Under the MedTech Code, member companies must document and publicly disclose all educational grants in accordance with the Code’s disclosure guidelines. Educational grants include support for third-party organised educational events, grants for public awareness campaigns and scholarships and fellowships. Each member company must disclose all payments related to their educational grants to HCOs based in Europe without limitation of value. Amounts paid to each recipient HCO will be aggregated on a category-by-category basis but will need to be itemised upon request from the competent authorities. The disclosure may be made on the MedTech Europe website or on the national platform, if one is set up under national rules.

Enforcement of advertising rules


Describe the bodies involved in monitoring and ensuring compliance with advertising controls for medicinal products and medical devices, distinguishing between any self-regulatory framework and control by the authorities.

Traditionally, the enforcement of the EU provisions regarding advertising of medicinal products and medical devices is undertaken at a national level by the national competent authorities or the national self-regulatory bodies.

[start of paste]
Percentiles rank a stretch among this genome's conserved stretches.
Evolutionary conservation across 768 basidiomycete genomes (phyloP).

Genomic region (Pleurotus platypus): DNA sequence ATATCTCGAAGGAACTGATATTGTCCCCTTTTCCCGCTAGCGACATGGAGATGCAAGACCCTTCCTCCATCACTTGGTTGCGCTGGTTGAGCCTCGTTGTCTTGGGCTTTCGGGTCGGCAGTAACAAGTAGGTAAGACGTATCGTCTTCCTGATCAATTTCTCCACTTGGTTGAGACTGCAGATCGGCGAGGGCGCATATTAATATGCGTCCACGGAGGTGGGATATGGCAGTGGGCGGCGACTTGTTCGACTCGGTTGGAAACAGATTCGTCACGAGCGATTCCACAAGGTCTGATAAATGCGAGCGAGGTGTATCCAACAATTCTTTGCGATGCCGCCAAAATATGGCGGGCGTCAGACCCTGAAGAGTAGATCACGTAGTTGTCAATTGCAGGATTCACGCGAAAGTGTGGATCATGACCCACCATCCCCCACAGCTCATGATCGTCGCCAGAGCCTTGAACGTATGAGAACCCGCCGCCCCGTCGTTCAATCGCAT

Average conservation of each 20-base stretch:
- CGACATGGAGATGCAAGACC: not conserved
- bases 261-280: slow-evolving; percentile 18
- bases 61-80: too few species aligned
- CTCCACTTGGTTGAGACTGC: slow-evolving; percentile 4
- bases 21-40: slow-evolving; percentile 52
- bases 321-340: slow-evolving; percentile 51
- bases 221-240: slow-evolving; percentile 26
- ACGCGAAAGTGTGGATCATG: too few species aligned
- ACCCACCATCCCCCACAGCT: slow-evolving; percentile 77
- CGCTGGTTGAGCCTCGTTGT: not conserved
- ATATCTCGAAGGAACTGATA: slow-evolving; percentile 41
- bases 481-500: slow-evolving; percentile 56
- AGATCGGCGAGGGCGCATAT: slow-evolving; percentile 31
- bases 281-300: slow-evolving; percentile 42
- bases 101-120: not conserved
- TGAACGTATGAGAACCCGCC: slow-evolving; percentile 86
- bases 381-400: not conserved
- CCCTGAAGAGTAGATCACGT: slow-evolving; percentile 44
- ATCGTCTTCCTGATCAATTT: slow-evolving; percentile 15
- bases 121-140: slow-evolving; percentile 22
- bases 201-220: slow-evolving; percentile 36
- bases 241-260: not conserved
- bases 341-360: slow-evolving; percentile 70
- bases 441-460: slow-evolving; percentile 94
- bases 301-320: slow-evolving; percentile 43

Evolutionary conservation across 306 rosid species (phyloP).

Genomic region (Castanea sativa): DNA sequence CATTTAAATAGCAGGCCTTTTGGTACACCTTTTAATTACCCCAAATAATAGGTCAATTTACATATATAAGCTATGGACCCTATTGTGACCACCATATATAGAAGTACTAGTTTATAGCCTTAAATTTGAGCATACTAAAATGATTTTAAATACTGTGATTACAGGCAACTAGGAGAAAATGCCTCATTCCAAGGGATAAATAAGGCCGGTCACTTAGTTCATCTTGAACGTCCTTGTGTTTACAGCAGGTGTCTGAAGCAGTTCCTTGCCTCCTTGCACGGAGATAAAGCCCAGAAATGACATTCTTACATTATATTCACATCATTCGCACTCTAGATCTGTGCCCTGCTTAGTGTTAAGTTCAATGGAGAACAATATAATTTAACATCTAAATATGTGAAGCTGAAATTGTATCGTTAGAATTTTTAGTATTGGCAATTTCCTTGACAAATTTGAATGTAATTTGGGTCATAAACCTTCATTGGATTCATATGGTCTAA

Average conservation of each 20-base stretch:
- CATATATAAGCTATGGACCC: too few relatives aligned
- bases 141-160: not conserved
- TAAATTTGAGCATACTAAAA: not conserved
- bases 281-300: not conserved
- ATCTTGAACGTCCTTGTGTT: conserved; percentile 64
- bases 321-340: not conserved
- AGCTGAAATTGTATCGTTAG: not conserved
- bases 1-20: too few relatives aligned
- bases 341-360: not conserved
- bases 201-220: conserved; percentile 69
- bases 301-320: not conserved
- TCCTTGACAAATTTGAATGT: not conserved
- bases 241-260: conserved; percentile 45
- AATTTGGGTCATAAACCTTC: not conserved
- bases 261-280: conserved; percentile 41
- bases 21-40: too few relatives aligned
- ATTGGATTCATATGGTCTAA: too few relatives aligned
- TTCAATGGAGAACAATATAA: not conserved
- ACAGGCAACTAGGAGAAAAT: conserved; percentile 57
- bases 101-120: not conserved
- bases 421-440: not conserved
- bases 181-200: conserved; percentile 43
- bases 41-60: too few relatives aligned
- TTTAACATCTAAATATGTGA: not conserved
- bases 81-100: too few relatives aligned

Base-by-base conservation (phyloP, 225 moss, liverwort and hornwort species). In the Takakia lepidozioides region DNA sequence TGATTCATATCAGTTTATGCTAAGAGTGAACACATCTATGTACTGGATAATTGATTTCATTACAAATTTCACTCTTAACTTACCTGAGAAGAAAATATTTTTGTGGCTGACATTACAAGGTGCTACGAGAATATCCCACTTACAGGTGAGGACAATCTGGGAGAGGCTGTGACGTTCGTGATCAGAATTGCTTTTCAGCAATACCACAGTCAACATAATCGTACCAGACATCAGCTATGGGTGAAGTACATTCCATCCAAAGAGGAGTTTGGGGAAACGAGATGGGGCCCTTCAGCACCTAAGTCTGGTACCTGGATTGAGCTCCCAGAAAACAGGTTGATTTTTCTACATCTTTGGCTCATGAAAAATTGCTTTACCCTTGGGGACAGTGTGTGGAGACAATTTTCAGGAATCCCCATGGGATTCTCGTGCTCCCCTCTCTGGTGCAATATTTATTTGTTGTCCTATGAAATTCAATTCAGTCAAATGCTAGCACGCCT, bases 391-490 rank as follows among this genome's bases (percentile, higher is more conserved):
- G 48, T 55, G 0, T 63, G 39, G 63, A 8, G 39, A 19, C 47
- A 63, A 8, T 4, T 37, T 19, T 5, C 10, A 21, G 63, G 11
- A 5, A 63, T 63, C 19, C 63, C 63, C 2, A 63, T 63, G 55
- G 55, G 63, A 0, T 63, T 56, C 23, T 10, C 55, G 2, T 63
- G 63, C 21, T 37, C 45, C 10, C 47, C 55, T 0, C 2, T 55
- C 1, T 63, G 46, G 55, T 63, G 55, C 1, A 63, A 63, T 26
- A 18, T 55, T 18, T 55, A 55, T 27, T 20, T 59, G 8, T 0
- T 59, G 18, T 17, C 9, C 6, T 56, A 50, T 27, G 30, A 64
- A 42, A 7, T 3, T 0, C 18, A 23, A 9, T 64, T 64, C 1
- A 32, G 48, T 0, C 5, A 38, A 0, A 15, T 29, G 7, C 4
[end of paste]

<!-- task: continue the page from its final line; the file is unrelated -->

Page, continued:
What are the possible financial or other sanctions for breach of advertising and promotional controls for medicinal products or medical devices?

Sanctions for breach of national legal provisions on advertising vary from fines or imprisonment of responsible individuals under a criminal law framework to administrative fines in certain jurisdictions. Sanctions may escalate if the breach of the advertising provisions is linked to an illegal inducement of a healthcare professional (HCP) and the matter falls within the remit of the national anti-bribery law or there has been a breach of the antitrust rules.

Under the self-regulatory systems, sanctions for breach of national self-regulatory codes include fines, publication of cases, issuance of corrective notices to HCPs, audits and ultimately suspension or cancellation of the company’s membership to the relevant national industry association and potentially of corresponding European industry associations, such as the European Federation of the Pharmaceutical Industry Association and MedTech.